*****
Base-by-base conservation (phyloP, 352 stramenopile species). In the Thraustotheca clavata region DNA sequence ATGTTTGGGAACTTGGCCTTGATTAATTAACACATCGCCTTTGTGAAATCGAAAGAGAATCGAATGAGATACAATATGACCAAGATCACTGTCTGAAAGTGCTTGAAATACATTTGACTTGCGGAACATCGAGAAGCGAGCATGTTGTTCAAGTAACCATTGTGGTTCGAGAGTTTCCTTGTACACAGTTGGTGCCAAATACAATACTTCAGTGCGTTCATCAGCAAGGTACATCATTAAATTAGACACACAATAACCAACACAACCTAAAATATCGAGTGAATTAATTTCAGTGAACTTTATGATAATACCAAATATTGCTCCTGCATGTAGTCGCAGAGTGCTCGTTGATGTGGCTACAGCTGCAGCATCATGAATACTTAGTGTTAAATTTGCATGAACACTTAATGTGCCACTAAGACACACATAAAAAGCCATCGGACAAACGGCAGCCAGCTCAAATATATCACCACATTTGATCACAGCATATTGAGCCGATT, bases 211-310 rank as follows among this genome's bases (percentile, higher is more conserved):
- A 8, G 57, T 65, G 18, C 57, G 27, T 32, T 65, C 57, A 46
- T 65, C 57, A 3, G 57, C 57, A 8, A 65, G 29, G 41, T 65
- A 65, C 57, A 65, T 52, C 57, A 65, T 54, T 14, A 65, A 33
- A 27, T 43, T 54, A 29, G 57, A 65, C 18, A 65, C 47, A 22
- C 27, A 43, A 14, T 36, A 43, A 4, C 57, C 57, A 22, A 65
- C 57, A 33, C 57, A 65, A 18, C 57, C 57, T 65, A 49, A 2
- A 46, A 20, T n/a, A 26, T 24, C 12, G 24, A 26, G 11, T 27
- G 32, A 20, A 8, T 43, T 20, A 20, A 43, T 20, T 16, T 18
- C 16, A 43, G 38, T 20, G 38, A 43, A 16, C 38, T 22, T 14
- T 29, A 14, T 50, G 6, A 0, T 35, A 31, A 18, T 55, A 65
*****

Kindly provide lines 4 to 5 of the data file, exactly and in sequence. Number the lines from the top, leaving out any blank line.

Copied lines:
- A 65, C 57, A 65, T 52, C 57, A 65, T 54, T 14, A 65, A 33
- A 27, T 43, T 54, A 29, G 57, A 65, C 18, A 65, C 47, A 22